Can I Get Back Child Support If I Never Filed in Minnesota?
If you had primary custody of your child in Minnesota but never pursued child support from the other parent, you may be wondering if you can retroactively claim child support for those years. Under Minnesota child support law, the answer is yes—with some important caveats.
What is Retroactive Child Support?
Retroactive child support, sometimes called “back child support,” is child support that is ordered by a court to be paid back to the date of the child’s birth, the date of separation, or the date the child support case was filed.
It is financial support to reimburse the custodial parent for expenses they paid to care for the child before the court formally establishes child support. Retroactive support aims to prevent unpaid child support obligations from accruing.
Retroactive support and regular, ongoing child support payments can be ordered. It is a way for courts to ensure non-custodial parents uphold their financial duty to their children.
When Can a Minnesota Court Order Retroactive Child Support?
Under Minnesota Statute 518A.38, a court can order retroactive child support back to when the person seeking support served a motion on the other parent asking for child support.
Let’s break down an example:
You and your child’s other parent separated informally 5 years ago, with you taking on primary custody. No child support order was put in place. After 5 years, you decide you want to formalize custody and get child support.
On January 1, 2023, you filed a motion with the court asking for sole custody and child support. On January 5, you serve the other parent with notice of your motion. The court ultimately rules in your favor, granting you sole custody and ordering the other parent to pay child support. The court can make the child support order retroactive to January 5, 2023—the date you served notice on the other parent.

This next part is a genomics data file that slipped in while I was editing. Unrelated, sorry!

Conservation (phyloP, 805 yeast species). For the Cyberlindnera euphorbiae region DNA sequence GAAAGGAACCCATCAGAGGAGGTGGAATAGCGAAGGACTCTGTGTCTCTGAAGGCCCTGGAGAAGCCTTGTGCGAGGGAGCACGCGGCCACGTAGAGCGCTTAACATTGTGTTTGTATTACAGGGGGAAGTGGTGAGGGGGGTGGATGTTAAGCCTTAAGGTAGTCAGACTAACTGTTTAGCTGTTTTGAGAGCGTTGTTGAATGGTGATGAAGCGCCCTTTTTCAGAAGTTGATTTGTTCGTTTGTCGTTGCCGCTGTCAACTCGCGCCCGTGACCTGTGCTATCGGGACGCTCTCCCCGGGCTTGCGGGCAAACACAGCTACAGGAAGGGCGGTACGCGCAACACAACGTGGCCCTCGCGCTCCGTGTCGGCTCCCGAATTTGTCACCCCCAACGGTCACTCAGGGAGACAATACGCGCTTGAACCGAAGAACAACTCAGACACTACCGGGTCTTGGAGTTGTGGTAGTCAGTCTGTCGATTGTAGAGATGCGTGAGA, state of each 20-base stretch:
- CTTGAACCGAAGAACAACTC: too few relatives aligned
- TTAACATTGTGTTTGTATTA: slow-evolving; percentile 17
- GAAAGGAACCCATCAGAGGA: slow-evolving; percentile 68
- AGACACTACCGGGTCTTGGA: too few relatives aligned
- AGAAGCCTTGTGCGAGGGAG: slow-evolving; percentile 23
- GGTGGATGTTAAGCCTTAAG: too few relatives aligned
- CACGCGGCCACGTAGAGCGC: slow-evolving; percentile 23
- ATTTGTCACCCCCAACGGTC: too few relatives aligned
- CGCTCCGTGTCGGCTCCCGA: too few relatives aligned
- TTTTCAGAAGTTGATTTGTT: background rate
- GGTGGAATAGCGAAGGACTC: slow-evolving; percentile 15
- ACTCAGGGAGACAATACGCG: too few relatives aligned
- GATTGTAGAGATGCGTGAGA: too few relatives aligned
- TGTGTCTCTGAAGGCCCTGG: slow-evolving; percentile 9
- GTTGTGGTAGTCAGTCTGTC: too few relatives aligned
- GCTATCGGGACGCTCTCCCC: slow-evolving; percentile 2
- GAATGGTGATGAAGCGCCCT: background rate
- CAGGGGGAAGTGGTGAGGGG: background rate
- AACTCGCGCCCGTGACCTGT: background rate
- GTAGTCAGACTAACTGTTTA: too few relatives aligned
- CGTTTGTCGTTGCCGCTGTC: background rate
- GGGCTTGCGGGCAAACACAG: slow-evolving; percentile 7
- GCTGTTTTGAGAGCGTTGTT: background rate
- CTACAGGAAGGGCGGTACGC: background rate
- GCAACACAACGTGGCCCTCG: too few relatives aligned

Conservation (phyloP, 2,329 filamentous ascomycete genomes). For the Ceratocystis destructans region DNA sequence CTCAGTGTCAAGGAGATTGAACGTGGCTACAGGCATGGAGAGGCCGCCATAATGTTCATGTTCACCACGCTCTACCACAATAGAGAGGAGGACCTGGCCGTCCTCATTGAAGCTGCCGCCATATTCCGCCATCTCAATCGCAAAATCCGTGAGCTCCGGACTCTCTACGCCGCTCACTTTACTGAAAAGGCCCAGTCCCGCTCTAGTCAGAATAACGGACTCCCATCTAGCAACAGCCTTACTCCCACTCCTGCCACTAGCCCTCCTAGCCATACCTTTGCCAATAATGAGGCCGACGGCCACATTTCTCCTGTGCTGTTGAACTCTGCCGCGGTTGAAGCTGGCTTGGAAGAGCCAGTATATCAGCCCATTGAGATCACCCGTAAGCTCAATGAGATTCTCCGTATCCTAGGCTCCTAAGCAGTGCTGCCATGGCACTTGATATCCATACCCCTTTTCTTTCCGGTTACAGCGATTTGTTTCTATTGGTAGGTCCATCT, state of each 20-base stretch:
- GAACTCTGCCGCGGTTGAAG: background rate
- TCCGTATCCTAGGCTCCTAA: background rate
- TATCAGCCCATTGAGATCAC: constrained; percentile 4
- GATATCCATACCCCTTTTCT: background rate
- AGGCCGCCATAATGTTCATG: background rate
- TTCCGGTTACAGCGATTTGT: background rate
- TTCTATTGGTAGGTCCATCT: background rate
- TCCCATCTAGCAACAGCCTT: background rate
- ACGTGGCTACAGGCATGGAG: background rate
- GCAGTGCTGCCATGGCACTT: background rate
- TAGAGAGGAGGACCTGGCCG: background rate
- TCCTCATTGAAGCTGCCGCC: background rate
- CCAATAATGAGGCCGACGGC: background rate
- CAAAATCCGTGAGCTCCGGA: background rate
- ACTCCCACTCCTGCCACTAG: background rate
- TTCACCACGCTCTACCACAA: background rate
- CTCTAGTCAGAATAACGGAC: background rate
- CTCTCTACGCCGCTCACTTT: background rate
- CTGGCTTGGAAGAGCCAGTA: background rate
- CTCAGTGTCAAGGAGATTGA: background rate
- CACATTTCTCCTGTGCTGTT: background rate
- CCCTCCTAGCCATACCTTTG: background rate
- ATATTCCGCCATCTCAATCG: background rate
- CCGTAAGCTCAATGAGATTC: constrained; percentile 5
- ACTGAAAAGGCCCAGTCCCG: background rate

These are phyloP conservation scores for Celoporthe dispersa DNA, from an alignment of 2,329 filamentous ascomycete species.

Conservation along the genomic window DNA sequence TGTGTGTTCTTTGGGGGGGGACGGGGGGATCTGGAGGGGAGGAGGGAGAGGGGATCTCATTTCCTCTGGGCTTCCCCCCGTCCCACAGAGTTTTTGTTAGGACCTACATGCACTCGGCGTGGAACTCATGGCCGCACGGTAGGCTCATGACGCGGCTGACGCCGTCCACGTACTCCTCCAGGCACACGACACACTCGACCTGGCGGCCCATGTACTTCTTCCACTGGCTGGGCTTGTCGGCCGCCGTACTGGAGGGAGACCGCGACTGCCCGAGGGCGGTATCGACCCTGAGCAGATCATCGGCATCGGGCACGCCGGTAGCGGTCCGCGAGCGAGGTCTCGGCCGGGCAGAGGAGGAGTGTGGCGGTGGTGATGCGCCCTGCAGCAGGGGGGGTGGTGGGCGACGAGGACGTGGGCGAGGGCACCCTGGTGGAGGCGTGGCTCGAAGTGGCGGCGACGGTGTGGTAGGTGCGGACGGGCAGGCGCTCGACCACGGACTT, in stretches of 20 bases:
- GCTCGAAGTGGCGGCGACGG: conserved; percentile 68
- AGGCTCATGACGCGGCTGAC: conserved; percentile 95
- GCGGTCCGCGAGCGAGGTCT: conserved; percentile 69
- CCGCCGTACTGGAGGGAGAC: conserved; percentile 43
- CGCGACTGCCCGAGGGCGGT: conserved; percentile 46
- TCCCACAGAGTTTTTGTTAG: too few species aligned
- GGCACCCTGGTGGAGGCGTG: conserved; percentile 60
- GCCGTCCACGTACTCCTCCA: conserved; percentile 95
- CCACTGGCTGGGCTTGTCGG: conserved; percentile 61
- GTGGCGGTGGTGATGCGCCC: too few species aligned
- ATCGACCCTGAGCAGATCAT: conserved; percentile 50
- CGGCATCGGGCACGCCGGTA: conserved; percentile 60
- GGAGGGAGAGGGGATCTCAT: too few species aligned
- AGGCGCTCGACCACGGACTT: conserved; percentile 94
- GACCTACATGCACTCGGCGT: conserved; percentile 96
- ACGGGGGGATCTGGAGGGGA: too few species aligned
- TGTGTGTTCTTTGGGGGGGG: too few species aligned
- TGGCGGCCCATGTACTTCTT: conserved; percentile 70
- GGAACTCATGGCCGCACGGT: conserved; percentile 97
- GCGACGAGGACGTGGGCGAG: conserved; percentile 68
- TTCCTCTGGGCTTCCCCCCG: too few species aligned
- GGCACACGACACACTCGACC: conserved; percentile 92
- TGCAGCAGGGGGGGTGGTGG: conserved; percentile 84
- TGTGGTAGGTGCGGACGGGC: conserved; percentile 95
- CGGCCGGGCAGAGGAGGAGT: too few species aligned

The court cannot order retroactive child support further back than the date of service. In this example, you could not get retroactive support back 5 years to when you initially took custody. The retroactive period would only run from January 5, 2023 forward.
What if the Parents Had an Informal Agreement?
Sometimes, separated parents have an informal agreement where one parent takes custody, and the other pays a certain amount of monthly child support, but without a formal court order.
If this situation applies to you, a Minnesota court can still order retroactive support—but only back to the date you served notice that you wanted formal child support through the courts. The courts cannot recover or enforce any informal support the other parent paid previously.
However, once you file a motion and serve it, a court could order the parent to continue paying support at the informally agreed amount. The order would cover payments going forward and retroactively.
Does Minnesota Limit How Far Back Retroactive Child Support Can Go?
Yes, Minnesota law does place additional limits on how far back a court can order retroactive child support: